The smaller tank with a volume of 0.7 m3 that I seeded 3 days later than the bigger tank is not yet ready: ammonia is readily oxidized (zero readings though I put NH4Cl to a calculated ammonia concentration of 0.25-0.5 ppm twice a day) but nitrite is still higher than 2 ppm.
      Last edited by SimonW; 10-25-2019 at 01:32 PM.

    15. #35
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      Just have to continue with questions:

      It is getting cold fast, and I still have about 20 small koi (10-15 cm) that I have not been able to move indoors, as the smaller tank is not ready yet. One option is that I put them in the bigger 1.5 m3 tank. Then I calculated and found that the total body mass of the fish will be equivalent to five 50 cm koi. Is it ok to have so many fish in that tank for up to 2 weeks?

      Water temperature is 17 centigrade.

    16. #36
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      Hello friends:

      I have now two problems that I need your wise advice:

      1. The biofilter to the 0.7 m3 tank will just not pass the nitrite stage. Three weeks have gone since I noticed high nitrite concentration in the tank, and the nitrite level is still very high today. I have changed water 3 times but to no use. During the whole period I added NH3Cl equivalent to 1 ppm ammonia every day. What can I do to make the nitrobacter to establish?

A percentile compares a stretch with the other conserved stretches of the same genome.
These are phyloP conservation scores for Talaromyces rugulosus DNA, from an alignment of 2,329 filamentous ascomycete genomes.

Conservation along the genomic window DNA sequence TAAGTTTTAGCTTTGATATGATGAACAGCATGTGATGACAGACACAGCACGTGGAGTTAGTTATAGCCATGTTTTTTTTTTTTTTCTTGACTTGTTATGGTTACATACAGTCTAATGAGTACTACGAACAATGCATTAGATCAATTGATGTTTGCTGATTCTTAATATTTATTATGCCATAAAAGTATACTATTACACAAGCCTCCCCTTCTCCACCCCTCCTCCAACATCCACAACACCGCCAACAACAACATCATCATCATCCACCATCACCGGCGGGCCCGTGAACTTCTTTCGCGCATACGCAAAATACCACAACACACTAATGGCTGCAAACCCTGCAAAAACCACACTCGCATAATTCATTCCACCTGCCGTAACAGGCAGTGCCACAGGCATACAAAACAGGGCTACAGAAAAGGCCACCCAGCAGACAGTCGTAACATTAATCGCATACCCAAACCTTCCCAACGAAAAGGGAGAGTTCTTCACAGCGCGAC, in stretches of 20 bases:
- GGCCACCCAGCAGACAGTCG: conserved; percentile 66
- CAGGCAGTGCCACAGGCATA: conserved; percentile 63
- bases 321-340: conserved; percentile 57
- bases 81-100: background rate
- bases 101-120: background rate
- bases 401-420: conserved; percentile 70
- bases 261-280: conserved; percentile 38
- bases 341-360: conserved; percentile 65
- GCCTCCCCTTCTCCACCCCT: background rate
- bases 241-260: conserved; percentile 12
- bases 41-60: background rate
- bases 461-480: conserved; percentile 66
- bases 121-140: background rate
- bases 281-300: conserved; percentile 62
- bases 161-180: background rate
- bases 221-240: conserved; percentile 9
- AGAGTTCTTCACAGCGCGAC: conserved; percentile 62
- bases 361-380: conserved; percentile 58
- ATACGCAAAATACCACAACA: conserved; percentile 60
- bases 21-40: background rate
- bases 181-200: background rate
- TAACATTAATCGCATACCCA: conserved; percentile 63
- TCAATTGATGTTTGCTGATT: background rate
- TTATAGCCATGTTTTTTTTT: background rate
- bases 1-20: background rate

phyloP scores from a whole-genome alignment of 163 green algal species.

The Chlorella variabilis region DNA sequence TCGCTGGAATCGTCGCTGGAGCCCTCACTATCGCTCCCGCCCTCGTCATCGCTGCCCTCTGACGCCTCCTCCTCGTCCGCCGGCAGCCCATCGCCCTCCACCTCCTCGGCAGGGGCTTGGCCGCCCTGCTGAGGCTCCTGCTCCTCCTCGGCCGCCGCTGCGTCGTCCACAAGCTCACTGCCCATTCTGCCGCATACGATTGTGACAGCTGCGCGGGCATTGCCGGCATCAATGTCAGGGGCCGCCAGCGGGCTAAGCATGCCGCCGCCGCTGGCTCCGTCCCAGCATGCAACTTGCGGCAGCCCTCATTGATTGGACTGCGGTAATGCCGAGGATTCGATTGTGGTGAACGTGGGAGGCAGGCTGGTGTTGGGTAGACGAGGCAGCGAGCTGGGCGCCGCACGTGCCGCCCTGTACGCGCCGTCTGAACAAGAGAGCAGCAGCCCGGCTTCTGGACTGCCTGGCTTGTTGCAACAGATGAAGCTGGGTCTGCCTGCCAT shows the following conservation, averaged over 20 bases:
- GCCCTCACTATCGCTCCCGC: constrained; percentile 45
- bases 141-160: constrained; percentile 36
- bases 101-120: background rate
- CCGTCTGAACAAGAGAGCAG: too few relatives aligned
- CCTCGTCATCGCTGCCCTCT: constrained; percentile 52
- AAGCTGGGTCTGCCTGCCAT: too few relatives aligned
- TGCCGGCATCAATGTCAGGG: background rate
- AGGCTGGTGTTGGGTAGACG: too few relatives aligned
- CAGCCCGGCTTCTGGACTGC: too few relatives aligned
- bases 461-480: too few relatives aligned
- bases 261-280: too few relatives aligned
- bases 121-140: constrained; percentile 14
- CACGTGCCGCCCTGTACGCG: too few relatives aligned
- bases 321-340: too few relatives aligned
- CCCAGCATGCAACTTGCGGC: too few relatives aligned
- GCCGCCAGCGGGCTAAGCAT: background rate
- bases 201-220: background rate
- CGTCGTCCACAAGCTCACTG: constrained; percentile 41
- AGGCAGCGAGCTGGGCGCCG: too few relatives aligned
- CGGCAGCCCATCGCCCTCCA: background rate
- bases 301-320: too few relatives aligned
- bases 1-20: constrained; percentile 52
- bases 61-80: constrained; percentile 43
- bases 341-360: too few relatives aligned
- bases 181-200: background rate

2. The biofilter to the 1.5 m3 tank worked fine in the beginning, but now it is not working properly as I have got both ammonia (0.2 ppm) and nitrite (0.4 ppm), probably because I used Na2CO3 instead of NaHCO3 to keep up the KH. Na2CO3 gives a much higher pH, at least temporarily (in the longer term Na2CO3 will turn into NaHCO3 as CO3-ion will react with carbonic acid H2CO3 and form HCO3-ion). I read that nitrobacter is sensitive to high pH, so have I killed of them in the biofilter?

      Thanks for your advice again! These days I have been keeping changing water, almost 30% daily. The tap water is ice-cold so that is the fastest change I can do.